"One Party Consent" means that only the person doing the recording has to give consent and does not have to notify the other party or parties that the conversation is being recorded.

"Two Party Consent" means the person recording the conversation must notify all of the other parties that the recording is taking place and they must consent to the recording.

Federal Audio Recording Laws

The federal wiretapping statute, also known as the Electronic Communications Privacy Act, permits phone calls (traditional, cellular and cordless) and other electronic communication to be recorded with the consent of at least one party, or "one party consent", to the conversation. This means that should you be among the people taking part in the conversation, it may be recorded because one person has consented to the recording.

State Audio Recording Laws

  • States with "One Party Consent" for Audio Recording

    • Alabama
    • Alaska
    • Arizona
    • Arkansas
    • Colorado
    • District of Columbia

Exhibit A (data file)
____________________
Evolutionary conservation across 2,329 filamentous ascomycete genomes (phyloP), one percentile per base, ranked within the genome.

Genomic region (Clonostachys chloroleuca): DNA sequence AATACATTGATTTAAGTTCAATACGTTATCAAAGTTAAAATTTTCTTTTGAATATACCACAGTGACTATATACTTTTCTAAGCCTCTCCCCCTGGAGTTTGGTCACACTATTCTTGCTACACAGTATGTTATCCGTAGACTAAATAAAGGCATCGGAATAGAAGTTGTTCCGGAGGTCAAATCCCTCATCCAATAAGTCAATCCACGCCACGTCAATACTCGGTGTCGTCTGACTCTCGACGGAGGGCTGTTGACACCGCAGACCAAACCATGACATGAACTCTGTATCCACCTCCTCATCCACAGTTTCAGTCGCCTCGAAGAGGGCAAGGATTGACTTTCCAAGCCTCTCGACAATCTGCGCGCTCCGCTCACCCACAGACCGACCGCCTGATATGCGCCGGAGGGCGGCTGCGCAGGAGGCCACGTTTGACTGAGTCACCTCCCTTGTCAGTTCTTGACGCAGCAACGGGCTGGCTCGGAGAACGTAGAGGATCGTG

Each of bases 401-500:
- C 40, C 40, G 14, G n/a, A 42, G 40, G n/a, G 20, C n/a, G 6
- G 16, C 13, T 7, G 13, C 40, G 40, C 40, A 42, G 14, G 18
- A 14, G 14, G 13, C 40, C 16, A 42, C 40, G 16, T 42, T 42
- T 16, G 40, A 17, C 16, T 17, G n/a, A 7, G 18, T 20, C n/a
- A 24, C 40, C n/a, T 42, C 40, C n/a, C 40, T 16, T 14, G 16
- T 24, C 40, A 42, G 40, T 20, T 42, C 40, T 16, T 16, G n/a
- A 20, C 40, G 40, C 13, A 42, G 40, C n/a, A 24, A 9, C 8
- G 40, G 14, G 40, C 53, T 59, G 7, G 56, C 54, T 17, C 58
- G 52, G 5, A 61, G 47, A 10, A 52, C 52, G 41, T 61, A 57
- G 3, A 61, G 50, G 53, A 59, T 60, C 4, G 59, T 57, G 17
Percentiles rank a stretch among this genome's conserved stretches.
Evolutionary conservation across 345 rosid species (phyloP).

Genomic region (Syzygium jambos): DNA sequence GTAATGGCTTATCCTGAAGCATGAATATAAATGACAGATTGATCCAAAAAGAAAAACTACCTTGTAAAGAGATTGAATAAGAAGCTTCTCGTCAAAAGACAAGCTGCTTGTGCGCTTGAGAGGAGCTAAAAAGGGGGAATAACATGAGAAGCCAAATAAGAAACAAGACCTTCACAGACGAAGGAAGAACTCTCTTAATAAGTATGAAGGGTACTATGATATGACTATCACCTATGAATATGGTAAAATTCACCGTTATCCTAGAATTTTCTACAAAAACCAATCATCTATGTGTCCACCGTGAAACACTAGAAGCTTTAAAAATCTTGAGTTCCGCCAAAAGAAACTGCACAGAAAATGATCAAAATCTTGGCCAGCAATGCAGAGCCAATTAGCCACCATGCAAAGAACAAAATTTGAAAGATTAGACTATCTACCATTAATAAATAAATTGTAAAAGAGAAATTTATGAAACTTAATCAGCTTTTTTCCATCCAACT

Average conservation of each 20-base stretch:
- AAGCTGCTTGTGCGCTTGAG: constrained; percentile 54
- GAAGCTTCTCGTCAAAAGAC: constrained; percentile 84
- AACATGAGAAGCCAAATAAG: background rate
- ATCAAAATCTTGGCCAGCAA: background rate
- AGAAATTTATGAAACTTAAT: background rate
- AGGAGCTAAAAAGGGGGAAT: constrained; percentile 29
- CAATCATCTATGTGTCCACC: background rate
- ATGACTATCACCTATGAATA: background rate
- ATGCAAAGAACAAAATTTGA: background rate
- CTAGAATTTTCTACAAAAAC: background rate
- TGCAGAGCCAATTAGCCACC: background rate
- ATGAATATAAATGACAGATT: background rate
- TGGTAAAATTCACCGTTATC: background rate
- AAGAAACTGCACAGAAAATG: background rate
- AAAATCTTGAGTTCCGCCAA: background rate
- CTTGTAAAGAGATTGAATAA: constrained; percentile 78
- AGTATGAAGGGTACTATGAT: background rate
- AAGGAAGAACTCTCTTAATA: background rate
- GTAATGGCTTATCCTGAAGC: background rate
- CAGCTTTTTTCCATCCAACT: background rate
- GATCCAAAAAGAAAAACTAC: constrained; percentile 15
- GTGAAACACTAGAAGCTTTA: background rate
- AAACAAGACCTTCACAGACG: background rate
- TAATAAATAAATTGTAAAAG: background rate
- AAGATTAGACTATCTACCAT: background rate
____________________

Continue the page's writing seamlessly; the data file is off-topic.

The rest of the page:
• Georgia
    • Idaho
    • Indiana
    • Iowa
    • Kentucky
    • Louisiana
    • Maine
    • Minnesota
    • Mississippi
    • Missouri
    • Minnesota
    • Nebraska
    • New Jersey
    • New Mexico
    • New York
    • North Carolina
    • North Dakota
    • Oklahoma
    • Oregon
    • Ohio
    • Rhode Island
    • South Carolina
    • South Dakota
    • Tennessee
    • Texas
    • Vermont
    • Virginia
    • West Virginia
    • Wisconsin
    • Wyoming


  • States with "Two Party Consent" for Audio Recording

    • California
    • Connecticut
    • Delaware
    • Florida
    • Hawaii
    • Illinois
    • Kansas
    • Maryland
    • Massachusetts
    • Michigan
    • Montana
    • Nevada
    • New Hampshire
    • Pennsylvania
    • Utah
    • Washington


A Note About Intent

Since many US states have a “gray area” in regard to hidden camera surveillance, the concept of “intent” has often been brought into the legal spotlight. Should you be taking hidden video surveillance of your nanny to ensure that she is keeping your children safe, this is seen as acceptable intent. However, if you are taking video surveillance of visitors to your home in order to blackmail, this can be considered malevolent intent. It’s also illegal, as stated before, to take hidden video of individuals in locations of expected privacy in certain states.